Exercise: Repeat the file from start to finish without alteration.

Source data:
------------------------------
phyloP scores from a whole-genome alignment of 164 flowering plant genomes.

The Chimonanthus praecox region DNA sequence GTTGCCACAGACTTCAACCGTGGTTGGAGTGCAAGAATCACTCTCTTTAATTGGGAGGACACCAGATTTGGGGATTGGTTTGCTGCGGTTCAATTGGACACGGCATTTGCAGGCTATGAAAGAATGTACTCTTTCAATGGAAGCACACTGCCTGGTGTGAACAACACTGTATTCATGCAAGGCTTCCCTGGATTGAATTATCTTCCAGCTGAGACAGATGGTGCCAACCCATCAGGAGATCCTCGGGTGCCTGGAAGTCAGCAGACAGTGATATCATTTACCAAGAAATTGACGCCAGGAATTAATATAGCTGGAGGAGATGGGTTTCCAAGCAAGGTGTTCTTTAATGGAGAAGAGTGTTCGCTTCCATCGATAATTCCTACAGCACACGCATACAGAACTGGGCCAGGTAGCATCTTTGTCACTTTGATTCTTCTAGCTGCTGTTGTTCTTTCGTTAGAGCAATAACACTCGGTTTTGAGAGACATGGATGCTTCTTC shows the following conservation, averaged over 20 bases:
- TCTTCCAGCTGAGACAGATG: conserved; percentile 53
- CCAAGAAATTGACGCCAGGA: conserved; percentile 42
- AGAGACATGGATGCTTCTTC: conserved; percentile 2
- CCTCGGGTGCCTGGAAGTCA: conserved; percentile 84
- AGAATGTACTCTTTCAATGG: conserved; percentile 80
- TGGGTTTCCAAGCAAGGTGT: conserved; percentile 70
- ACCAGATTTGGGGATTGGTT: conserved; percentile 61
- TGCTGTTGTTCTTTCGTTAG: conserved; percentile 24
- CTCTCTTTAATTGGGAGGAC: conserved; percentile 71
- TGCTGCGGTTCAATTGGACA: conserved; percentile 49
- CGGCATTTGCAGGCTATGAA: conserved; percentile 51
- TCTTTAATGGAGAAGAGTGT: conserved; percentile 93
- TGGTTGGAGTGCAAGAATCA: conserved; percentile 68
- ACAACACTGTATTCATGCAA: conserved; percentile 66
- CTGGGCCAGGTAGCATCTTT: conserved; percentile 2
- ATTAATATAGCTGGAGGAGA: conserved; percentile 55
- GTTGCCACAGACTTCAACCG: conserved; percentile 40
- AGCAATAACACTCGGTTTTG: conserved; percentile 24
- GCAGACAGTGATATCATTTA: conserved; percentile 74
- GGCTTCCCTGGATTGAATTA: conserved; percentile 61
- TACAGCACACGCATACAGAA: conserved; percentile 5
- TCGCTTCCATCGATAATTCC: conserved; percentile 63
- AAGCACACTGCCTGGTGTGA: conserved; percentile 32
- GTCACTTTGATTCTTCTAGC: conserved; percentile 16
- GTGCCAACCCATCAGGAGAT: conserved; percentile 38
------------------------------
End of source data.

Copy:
phyloP scores from a whole-genome alignment of 164 flowering plant genomes.

The Chimonanthus praecox region DNA sequence GTTGCCACAGACTTCAACCGTGGTTGGAGTGCAAGAATCACTCTCTTTAATTGGGAGGACACCAGATTTGGGGATTGGTTTGCTGCGGTTCAATTGGACACGGCATTTGCAGGCTATGAAAGAATGTACTCTTTCAATGGAAGCACACTGCCTGGTGTGAACAACACTGTATTCATGCAAGGCTTCCCTGGATTGAATTATCTTCCAGCTGAGACAGATGGTGCCAACCCATCAGGAGATCCTCGGGTGCCTGGAAGTCAGCAGACAGTGATATCATTTACCAAGAAATTGACGCCAGGAATTAATATAGCTGGAGGAGATGGGTTTCCAAGCAAGGTGTTCTTTAATGGAGAAGAGTGTTCGCTTCCATCGATAATTCCTACAGCACACGCATACAGAACTGGGCCAGGTAGCATCTTTGTCACTTTGATTCTTCTAGCTGCTGTTGTTCTTTCGTTAGAGCAATAACACTCGGTTTTGAGAGACATGGATGCTTCTTC shows the following conservation, averaged over 20 bases:
- TCTTCCAGCTGAGACAGATG: conserved; percentile 53
- CCAAGAAATTGACGCCAGGA: conserved; percentile 42
- AGAGACATGGATGCTTCTTC: conserved; percentile 2
- CCTCGGGTGCCTGGAAGTCA: conserved; percentile 84
- AGAATGTACTCTTTCAATGG: conserved; percentile 80
- TGGGTTTCCAAGCAAGGTGT: conserved; percentile 70
- ACCAGATTTGGGGATTGGTT: conserved; percentile 61
- TGCTGTTGTTCTTTCGTTAG: conserved; percentile 24
- CTCTCTTTAATTGGGAGGAC: conserved; percentile 71
- TGCTGCGGTTCAATTGGACA: conserved; percentile 49
- CGGCATTTGCAGGCTATGAA: conserved; percentile 51
- TCTTTAATGGAGAAGAGTGT: conserved; percentile 93
- TGGTTGGAGTGCAAGAATCA: conserved; percentile 68
- ACAACACTGTATTCATGCAA: conserved; percentile 66
- CTGGGCCAGGTAGCATCTTT: conserved; percentile 2
- ATTAATATAGCTGGAGGAGA: conserved; percentile 55
- GTTGCCACAGACTTCAACCG: conserved; percentile 40
- AGCAATAACACTCGGTTTTG: conserved; percentile 24
- GCAGACAGTGATATCATTTA: conserved; percentile 74
- GGCTTCCCTGGATTGAATTA: conserved; percentile 61
- TACAGCACACGCATACAGAA: conserved; percentile 5
- TCGCTTCCATCGATAATTCC: conserved; percentile 63
- AAGCACACTGCCTGGTGTGA: conserved; percentile 32
- GTCACTTTGATTCTTCTAGC: conserved; percentile 16
- GTGCCAACCCATCAGGAGAT: conserved; percentile 38